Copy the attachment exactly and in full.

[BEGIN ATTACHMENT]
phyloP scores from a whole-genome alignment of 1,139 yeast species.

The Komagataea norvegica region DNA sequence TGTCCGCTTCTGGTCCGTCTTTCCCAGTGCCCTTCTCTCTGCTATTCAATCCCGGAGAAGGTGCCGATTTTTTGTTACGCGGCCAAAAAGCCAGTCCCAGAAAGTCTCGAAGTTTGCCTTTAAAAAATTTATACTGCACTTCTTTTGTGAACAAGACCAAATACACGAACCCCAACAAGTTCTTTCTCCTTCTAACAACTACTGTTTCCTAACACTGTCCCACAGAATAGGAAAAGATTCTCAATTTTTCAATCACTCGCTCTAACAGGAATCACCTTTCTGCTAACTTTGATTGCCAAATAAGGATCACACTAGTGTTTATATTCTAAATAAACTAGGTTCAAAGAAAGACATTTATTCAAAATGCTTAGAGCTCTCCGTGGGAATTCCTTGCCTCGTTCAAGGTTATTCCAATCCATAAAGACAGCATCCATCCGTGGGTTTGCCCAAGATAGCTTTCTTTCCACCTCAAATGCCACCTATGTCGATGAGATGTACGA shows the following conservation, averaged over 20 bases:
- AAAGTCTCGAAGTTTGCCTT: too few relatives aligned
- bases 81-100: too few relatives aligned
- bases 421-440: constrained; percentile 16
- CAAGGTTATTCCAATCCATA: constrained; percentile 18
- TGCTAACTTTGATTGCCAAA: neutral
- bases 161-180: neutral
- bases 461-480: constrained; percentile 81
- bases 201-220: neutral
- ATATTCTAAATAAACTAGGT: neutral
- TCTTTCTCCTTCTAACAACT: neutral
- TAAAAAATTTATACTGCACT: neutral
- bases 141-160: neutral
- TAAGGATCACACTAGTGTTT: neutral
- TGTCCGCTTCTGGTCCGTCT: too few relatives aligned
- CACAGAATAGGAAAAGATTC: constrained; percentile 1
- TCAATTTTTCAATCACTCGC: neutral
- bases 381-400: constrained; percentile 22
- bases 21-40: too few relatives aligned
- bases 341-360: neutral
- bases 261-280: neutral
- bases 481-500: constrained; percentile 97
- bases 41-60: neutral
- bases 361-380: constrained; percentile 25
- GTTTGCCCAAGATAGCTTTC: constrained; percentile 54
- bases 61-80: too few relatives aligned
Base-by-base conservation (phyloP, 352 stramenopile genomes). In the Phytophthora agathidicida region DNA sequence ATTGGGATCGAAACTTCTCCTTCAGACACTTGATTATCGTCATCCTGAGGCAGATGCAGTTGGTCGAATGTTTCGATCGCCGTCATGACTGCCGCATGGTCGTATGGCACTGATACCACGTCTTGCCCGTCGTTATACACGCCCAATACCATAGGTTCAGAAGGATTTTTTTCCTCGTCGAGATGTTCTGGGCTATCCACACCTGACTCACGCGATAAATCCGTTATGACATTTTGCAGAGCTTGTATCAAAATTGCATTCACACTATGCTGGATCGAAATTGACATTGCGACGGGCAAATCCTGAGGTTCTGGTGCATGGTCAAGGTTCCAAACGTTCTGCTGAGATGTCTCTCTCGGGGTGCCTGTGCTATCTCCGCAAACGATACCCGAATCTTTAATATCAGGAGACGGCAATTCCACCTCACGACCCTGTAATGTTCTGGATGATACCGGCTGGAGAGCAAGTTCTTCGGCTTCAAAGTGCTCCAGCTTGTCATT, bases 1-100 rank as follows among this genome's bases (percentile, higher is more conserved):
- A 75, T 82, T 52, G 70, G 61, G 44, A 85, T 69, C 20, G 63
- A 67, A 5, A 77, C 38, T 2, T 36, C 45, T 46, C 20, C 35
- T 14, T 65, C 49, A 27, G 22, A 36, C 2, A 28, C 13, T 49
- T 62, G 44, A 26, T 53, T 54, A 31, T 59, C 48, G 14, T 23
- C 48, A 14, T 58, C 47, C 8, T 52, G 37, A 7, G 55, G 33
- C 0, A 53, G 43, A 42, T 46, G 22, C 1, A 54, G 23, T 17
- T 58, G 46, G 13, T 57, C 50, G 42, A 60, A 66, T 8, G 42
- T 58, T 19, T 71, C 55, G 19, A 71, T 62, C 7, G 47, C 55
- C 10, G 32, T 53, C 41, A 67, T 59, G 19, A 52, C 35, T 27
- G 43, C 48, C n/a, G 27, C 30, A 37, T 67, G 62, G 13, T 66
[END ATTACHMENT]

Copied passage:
phyloP scores from a whole-genome alignment of 1,139 yeast species.

The Komagataea norvegica region DNA sequence TGTCCGCTTCTGGTCCGTCTTTCCCAGTGCCCTTCTCTCTGCTATTCAATCCCGGAGAAGGTGCCGATTTTTTGTTACGCGGCCAAAAAGCCAGTCCCAGAAAGTCTCGAAGTTTGCCTTTAAAAAATTTATACTGCACTTCTTTTGTGAACAAGACCAAATACACGAACCCCAACAAGTTCTTTCTCCTTCTAACAACTACTGTTTCCTAACACTGTCCCACAGAATAGGAAAAGATTCTCAATTTTTCAATCACTCGCTCTAACAGGAATCACCTTTCTGCTAACTTTGATTGCCAAATAAGGATCACACTAGTGTTTATATTCTAAATAAACTAGGTTCAAAGAAAGACATTTATTCAAAATGCTTAGAGCTCTCCGTGGGAATTCCTTGCCTCGTTCAAGGTTATTCCAATCCATAAAGACAGCATCCATCCGTGGGTTTGCCCAAGATAGCTTTCTTTCCACCTCAAATGCCACCTATGTCGATGAGATGTACGA shows the following conservation, averaged over 20 bases:
- AAAGTCTCGAAGTTTGCCTT: too few relatives aligned
- bases 81-100: too few relatives aligned
- bases 421-440: constrained; percentile 16
- CAAGGTTATTCCAATCCATA: constrained; percentile 18
- TGCTAACTTTGATTGCCAAA: neutral
- bases 161-180: neutral
- bases 461-480: constrained; percentile 81
- bases 201-220: neutral
- ATATTCTAAATAAACTAGGT: neutral
- TCTTTCTCCTTCTAACAACT: neutral
- TAAAAAATTTATACTGCACT: neutral
- bases 141-160: neutral
- TAAGGATCACACTAGTGTTT: neutral
- TGTCCGCTTCTGGTCCGTCT: too few relatives aligned
- CACAGAATAGGAAAAGATTC: constrained; percentile 1
- TCAATTTTTCAATCACTCGC: neutral
- bases 381-400: constrained; percentile 22
- bases 21-40: too few relatives aligned
- bases 341-360: neutral
- bases 261-280: neutral
- bases 481-500: constrained; percentile 97
- bases 41-60: neutral
- bases 361-380: constrained; percentile 25
- GTTTGCCCAAGATAGCTTTC: constrained; percentile 54
- bases 61-80: too few relatives aligned
Base-by-base conservation (phyloP, 352 stramenopile genomes). In the Phytophthora agathidicida region DNA sequence ATTGGGATCGAAACTTCTCCTTCAGACACTTGATTATCGTCATCCTGAGGCAGATGCAGTTGGTCGAATGTTTCGATCGCCGTCATGACTGCCGCATGGTCGTATGGCACTGATACCACGTCTTGCCCGTCGTTATACACGCCCAATACCATAGGTTCAGAAGGATTTTTTTCCTCGTCGAGATGTTCTGGGCTATCCACACCTGACTCACGCGATAAATCCGTTATGACATTTTGCAGAGCTTGTATCAAAATTGCATTCACACTATGCTGGATCGAAATTGACATTGCGACGGGCAAATCCTGAGGTTCTGGTGCATGGTCAAGGTTCCAAACGTTCTGCTGAGATGTCTCTCTCGGGGTGCCTGTGCTATCTCCGCAAACGATACCCGAATCTTTAATATCAGGAGACGGCAATTCCACCTCACGACCCTGTAATGTTCTGGATGATACCGGCTGGAGAGCAAGTTCTTCGGCTTCAAAGTGCTCCAGCTTGTCATT, bases 1-100 rank as follows among this genome's bases (percentile, higher is more conserved):
- A 75, T 82, T 52, G 70, G 61, G 44, A 85, T 69, C 20, G 63
- A 67, A 5, A 77, C 38, T 2, T 36, C 45, T 46, C 20, C 35
- T 14, T 65, C 49, A 27, G 22, A 36, C 2, A 28, C 13, T 49
- T 62, G 44, A 26, T 53, T 54, A 31, T 59, C 48, G 14, T 23
- C 48, A 14, T 58, C 47, C 8, T 52, G 37, A 7, G 55, G 33
- C 0, A 53, G 43, A 42, T 46, G 22, C 1, A 54, G 23, T 17
- T 58, G 46, G 13, T 57, C 50, G 42, A 60, A 66, T 8, G 42
- T 58, T 19, T 71, C 55, G 19, A 71, T 62, C 7, G 47, C 55
- C 10, G 32, T 53, C 41, A 67, T 59, G 19, A 52, C 35, T 27
- G 43, C 48, C n/a, G 27, C 30, A 37, T 67, G 62, G 13, T 66